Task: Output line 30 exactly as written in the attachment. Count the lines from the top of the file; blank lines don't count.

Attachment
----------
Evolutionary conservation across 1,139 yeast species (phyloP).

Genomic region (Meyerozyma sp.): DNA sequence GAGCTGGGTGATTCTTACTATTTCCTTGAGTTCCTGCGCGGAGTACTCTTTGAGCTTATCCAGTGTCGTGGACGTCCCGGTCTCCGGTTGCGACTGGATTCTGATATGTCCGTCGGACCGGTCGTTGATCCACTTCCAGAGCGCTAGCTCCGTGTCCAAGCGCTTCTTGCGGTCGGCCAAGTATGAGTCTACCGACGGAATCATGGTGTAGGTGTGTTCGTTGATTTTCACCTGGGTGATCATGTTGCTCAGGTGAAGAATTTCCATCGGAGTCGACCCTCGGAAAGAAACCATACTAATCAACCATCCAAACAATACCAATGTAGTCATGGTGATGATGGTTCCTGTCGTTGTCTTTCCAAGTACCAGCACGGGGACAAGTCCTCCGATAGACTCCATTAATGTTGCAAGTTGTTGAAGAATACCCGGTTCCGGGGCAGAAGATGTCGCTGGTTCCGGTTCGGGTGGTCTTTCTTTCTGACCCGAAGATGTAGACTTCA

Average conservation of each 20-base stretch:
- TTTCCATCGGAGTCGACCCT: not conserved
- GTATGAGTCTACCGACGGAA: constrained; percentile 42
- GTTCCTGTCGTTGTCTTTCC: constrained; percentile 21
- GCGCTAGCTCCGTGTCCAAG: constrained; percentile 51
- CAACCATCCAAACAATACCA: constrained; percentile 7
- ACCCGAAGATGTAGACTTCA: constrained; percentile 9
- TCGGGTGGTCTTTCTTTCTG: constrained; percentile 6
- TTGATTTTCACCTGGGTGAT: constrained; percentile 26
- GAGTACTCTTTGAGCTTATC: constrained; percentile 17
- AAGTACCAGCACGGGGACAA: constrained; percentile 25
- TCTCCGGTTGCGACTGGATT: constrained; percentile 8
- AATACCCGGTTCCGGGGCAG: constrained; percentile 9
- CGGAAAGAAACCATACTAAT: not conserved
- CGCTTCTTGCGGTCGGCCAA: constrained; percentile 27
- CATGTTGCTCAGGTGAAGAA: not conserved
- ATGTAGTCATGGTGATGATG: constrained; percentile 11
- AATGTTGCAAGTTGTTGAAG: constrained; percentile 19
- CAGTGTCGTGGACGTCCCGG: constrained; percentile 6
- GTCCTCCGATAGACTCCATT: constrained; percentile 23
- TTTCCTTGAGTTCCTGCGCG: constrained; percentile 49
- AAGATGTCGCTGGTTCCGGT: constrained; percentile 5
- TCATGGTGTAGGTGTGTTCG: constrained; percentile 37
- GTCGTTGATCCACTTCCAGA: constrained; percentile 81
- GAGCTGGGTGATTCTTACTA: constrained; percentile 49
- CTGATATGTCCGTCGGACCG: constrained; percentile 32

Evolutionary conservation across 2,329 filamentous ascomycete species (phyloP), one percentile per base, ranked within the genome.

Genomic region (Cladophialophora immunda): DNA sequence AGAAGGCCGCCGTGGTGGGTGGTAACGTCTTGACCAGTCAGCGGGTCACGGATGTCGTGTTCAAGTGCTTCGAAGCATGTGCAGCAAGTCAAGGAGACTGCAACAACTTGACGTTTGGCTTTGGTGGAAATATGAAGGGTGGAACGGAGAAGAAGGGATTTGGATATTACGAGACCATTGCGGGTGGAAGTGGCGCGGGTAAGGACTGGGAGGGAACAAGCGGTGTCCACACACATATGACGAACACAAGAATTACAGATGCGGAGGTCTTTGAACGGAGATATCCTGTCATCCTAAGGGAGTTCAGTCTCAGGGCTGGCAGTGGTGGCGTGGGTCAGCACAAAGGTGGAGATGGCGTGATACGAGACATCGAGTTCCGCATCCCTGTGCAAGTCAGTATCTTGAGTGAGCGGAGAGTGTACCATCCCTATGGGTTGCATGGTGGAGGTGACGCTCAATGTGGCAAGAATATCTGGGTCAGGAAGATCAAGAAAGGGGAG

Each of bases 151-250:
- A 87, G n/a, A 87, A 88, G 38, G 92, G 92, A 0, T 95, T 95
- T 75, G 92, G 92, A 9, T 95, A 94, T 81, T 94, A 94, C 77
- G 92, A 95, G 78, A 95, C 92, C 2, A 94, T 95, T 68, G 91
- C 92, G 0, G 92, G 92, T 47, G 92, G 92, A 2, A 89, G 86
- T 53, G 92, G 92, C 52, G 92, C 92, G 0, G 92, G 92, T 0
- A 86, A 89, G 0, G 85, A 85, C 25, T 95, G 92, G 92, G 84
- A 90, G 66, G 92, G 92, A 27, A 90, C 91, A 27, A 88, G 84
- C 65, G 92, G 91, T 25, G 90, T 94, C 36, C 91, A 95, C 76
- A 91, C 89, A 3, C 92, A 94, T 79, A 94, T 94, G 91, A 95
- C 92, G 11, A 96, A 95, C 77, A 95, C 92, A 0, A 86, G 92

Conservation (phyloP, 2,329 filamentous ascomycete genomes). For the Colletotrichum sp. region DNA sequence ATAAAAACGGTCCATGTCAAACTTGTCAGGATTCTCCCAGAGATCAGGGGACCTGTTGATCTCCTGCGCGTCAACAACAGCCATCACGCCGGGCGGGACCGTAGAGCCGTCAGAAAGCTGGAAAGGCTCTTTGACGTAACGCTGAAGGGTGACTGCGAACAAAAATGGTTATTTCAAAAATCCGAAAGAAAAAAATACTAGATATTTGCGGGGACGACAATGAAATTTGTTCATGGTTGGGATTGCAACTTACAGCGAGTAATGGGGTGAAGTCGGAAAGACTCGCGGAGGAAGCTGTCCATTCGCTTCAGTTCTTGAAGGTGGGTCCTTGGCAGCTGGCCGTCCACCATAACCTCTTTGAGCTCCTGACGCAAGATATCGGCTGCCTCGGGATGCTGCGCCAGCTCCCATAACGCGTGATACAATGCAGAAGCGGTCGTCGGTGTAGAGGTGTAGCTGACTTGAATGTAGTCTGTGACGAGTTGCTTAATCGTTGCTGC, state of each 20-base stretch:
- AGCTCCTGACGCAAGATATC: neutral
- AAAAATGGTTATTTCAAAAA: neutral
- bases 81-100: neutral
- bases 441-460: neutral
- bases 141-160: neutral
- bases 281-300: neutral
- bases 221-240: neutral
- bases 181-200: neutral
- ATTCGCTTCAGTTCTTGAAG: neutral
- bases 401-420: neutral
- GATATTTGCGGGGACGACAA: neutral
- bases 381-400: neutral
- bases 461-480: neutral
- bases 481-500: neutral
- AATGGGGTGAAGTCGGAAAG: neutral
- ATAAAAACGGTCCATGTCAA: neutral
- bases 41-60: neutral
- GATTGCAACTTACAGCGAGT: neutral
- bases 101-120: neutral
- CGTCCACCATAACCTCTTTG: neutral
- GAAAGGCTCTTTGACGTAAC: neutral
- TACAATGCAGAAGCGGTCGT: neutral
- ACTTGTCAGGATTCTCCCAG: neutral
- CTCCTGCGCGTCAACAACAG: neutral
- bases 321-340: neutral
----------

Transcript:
Genomic region (Cladophialophora immunda): DNA sequence AGAAGGCCGCCGTGGTGGGTGGTAACGTCTTGACCAGTCAGCGGGTCACGGATGTCGTGTTCAAGTGCTTCGAAGCATGTGCAGCAAGTCAAGGAGACTGCAACAACTTGACGTTTGGCTTTGGTGGAAATATGAAGGGTGGAACGGAGAAGAAGGGATTTGGATATTACGAGACCATTGCGGGTGGAAGTGGCGCGGGTAAGGACTGGGAGGGAACAAGCGGTGTCCACACACATATGACGAACACAAGAATTACAGATGCGGAGGTCTTTGAACGGAGATATCCTGTCATCCTAAGGGAGTTCAGTCTCAGGGCTGGCAGTGGTGGCGTGGGTCAGCACAAAGGTGGAGATGGCGTGATACGAGACATCGAGTTCCGCATCCCTGTGCAAGTCAGTATCTTGAGTGAGCGGAGAGTGTACCATCCCTATGGGTTGCATGGTGGAGGTGACGCTCAATGTGGCAAGAATATCTGGGTCAGGAAGATCAAGAAAGGGGAG